mesh = new THREE.Mesh( geometry, material );


Let’s use the hex code 0x800080 (purple) to set our material’s color. This time we don’t need to use the Color constructor, we can just pass in color: 0x800080 as a parameter to the Material constructor and it will call the Color constructor automatically for us.

The color instance that gets created is stored in material.color, which we can use if we want to update the material’s color at any time.

The important thing to remember here is that material.color is an instance of Color - we’ll need to use the  Color.set( newColor ) method if we want to update it. For example, to change the material’s color to red we can do this: material.color.set( '0xff0000' ).

## Switch to a Higher Quality Material

Change your old, boring Basic material

const material = new THREE.MeshBasicMaterial( { color: 0x800080 } );


…into a fancy new physically-correct Standard material

  // create a purple Standard material
const material = new THREE.MeshStandardMaterial( { color: 0x800080 } );


We’ll switch our MeshBasicMaterial for a higher quality (but lower performance) MeshStandardMaterial.

The MeshBasicMaterial material doesn’t react to lights at all, whereas the MeshStandardMaterial material is a physically correct material, meaning that it reacts to light in the same way an object in the real world does, or at least with a fairly good approximation.

The Basic and Standard materials lie at the two extremes of the performance/quality spectrum in three.js, and there are plenty of other material types available in between, as we’ll see in Section 4: Materials And Textures.

Let’s switch over our material …And our scene has gone completely black. Great.

  scene.add( mesh );

// Create a directional light
const light = new THREE.DirectionalLight( 0xffffff, 5.0 );

// move the light back and up a bit
light.position.set( 10, 10, 10 );

// remember to add the light to the scene

// create a WebGLRenderer and set its width and height


So we need a light then? No problem. As you might expect by now, there are lots of options, as we’ll see in Section 5: Lights And Shadows.

For now, we’ll choose a  DirectionalLight. Directional lights mimic light from a distant source such as the sun, and shine from a position, towards a target. By default, this target is at $(0, 0, 0)$.

We’ve also moved the light back and up a bit by setting its position to $(0, 3, 3 )$, so the light is now shining from $(0, 3, 3 )$ towards $(0, 0, 0 )$.

Once you’ve added the light, your mesh should be visible again. Not only that, but it’s now a nice purple color, set against an equally nice light blue background. Things are looking sweet, although we’re facing our cube head on so it still looks like a square.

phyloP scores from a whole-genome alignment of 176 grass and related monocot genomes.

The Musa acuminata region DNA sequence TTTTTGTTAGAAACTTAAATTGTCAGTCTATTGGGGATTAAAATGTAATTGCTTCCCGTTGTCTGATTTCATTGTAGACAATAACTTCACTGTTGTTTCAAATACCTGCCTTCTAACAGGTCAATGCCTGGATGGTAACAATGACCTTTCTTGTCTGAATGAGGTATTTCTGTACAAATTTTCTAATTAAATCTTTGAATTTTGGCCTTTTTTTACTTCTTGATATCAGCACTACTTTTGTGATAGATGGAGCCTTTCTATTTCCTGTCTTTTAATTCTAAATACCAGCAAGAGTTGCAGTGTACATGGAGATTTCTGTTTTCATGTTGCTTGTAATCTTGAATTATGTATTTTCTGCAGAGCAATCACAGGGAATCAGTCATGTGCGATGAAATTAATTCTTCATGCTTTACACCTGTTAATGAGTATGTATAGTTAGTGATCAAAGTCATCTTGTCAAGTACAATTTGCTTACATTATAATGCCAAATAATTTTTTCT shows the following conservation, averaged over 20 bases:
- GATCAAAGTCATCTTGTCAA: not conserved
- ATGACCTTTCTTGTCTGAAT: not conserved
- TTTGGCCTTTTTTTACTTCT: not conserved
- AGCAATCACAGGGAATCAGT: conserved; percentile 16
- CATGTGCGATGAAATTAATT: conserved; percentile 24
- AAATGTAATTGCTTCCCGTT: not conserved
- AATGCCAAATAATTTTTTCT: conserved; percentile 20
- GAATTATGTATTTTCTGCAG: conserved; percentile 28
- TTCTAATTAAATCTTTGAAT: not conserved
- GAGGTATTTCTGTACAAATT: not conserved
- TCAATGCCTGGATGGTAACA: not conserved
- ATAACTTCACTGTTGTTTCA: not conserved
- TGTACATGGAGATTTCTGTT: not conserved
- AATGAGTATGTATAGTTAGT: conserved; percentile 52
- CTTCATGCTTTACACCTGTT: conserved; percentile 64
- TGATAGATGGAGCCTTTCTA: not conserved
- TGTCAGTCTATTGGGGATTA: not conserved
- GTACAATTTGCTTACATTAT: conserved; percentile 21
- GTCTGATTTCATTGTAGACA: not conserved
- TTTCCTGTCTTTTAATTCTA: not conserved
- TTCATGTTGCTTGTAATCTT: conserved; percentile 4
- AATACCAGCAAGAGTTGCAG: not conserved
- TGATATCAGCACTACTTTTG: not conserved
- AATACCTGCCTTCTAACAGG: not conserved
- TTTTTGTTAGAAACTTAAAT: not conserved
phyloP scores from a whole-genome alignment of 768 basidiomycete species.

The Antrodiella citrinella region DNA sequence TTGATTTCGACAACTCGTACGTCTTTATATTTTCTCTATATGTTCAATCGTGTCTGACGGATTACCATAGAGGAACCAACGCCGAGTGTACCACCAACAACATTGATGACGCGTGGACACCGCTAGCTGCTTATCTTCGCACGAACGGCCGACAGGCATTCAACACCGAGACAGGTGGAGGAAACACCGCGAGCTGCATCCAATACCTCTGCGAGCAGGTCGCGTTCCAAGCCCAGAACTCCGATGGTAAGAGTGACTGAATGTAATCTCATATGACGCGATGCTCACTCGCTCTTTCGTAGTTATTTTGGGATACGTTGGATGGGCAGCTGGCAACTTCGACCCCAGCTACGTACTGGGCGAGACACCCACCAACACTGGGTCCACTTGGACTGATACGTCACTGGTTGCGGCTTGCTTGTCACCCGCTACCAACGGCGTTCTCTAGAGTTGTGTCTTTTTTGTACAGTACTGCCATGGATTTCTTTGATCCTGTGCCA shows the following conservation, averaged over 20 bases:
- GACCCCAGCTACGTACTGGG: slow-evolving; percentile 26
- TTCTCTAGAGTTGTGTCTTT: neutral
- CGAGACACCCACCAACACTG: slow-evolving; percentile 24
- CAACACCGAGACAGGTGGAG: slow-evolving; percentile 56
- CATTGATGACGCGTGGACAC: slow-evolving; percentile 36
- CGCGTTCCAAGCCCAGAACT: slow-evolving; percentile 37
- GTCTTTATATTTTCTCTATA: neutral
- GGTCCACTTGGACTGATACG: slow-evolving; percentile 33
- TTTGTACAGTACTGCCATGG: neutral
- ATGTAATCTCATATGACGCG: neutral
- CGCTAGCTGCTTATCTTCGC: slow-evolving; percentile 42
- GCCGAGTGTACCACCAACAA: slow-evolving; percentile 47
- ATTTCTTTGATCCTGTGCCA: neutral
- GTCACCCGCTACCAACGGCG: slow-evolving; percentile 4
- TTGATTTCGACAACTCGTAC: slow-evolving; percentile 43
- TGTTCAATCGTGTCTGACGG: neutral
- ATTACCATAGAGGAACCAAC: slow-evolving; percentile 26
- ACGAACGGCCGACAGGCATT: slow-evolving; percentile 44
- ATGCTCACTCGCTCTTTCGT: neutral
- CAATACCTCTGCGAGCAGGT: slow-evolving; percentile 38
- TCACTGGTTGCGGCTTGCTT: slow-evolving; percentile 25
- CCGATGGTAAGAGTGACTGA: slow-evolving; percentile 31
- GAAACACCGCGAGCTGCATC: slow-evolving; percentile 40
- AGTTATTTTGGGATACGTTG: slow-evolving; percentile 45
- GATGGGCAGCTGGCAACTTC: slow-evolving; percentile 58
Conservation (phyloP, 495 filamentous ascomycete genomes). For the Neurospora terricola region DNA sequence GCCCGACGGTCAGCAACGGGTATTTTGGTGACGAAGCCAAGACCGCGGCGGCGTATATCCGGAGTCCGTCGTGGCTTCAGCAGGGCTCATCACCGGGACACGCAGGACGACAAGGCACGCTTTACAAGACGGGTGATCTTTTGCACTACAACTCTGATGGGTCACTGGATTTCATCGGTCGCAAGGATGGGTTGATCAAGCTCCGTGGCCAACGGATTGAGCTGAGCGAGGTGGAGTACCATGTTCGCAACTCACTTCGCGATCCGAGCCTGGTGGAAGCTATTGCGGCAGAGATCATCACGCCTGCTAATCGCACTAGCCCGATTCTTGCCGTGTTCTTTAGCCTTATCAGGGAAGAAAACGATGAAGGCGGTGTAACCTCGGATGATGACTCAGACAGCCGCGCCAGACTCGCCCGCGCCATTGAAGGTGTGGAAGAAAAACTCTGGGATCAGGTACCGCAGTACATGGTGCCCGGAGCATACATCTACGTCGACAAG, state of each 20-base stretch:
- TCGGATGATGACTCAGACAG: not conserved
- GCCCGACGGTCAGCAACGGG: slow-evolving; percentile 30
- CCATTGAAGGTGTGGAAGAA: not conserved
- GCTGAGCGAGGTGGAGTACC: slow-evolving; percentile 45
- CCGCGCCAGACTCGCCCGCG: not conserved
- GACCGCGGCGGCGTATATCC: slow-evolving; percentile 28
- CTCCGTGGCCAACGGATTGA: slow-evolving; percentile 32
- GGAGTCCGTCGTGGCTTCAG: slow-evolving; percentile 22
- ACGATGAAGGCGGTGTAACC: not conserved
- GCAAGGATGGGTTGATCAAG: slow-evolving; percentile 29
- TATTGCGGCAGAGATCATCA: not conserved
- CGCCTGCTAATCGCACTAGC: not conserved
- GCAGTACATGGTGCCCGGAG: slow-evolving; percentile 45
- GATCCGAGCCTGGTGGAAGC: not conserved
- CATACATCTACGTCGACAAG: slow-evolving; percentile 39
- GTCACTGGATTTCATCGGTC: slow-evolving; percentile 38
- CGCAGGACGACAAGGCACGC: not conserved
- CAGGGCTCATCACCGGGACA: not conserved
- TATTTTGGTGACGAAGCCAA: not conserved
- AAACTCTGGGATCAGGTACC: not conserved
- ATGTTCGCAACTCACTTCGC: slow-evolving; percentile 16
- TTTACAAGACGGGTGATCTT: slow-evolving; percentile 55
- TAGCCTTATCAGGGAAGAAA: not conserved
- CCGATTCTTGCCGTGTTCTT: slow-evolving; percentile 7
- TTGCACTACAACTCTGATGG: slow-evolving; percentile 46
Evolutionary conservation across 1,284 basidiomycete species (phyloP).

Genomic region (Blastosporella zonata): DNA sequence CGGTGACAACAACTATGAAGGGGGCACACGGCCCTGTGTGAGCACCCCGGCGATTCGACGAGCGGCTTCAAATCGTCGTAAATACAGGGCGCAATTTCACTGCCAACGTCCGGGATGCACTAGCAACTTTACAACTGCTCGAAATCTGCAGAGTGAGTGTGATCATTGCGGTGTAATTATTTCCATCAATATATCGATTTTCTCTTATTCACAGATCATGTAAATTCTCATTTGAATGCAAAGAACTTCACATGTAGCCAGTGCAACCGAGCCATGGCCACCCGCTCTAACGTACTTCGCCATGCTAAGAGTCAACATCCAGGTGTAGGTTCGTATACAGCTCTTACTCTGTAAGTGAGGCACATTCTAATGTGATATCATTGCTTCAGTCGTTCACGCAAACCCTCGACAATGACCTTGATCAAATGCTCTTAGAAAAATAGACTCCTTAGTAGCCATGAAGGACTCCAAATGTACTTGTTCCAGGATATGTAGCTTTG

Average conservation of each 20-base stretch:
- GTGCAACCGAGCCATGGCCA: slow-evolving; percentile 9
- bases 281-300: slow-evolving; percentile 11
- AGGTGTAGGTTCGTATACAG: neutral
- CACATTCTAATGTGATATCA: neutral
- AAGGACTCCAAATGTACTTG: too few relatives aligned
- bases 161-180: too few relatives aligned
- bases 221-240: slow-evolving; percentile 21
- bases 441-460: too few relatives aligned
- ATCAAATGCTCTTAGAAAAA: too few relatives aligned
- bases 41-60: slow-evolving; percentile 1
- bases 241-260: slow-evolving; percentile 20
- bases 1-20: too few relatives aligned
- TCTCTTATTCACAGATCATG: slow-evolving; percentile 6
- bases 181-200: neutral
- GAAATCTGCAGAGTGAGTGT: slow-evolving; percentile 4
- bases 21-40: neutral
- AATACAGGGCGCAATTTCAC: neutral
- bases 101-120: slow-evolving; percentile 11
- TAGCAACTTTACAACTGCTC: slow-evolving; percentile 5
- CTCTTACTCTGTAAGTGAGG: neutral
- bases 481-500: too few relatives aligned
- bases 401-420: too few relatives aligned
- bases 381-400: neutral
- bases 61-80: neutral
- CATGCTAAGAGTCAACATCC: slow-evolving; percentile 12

Add some action to the scene by rotating the box at the start of each frame, in the animate function

function animate() {

// call animate recursively
requestAnimationFrame( animate );

// increase the mesh's rotation each frame
mesh.rotation.z += 0.01;
mesh.rotation.x += 0.01;
mesh.rotation.y += 0.01;

// render, or 'create a still image', of the scene
// this will create one still image / frame each time the animate
// function calls itself
renderer.render( scene, camera );

}


As noted above, our scene should now be animating nicely at somewhere close to 60 frames per second, but we have no way of telling this since nothing is moving. We want to keep things simple for now, so we’ll just add a small amount of rotation to the cube each frame to give it a random looking tumble.

We’ll add $0.01$ to the $X$, $Y$, and $Z$ components of the cube’s rotation each frame.

The above changes will give our cube a nice random looking tumble:

## Antialiasing

  scene.add( light );

// create a WebGLRenderer and set its width and height
renderer = new THREE.WebGLRenderer( { antialias: true } );
renderer.setSize( container.clientWidth, container.clientHeight );


We’ll finish up by making one final change, which will improve the look of our scene a lot. We’ll pass in a new parameter to the WebGLRenderer, setting the antialias property to true. Without going into any great detail here, this makes jagged lines look much smoother.

Just as with the material constructor, we need to pass a spec object with named parameters into the WebGLRenderer constructor. However, unlike the material.color, we can’t change this setting after the renderer has been created. If we want to change it we’ll need to create an entirely new renderer.

When we turn this setting on, anti-aliasing is performed using the built-in WebGL method, which is currently multisample anti-aliasing. Depending on your browser and graphics card, there is a chance that this will be unavailable or disabled, although on modern hardware that is unlikely.

## The Effects of Lighting

With the above changes, our app finally looks 3D! Well done. Try changing back and forth between MeshStandardMaterial (left) and MeshBasicMaterial (right) to see how the lights make an object look 3D:

## Final Result

We’ve already covered quite a bit of theory and hopefully, you are beginning to get a feel for how a basic three.js app is put together. In the next chapter, we’ll further improve the structure of our code and take a look at how to make our app resize automatically when the browser window size changes, for example when a user changes their phone from portrait to landscape or drags the window on their computer.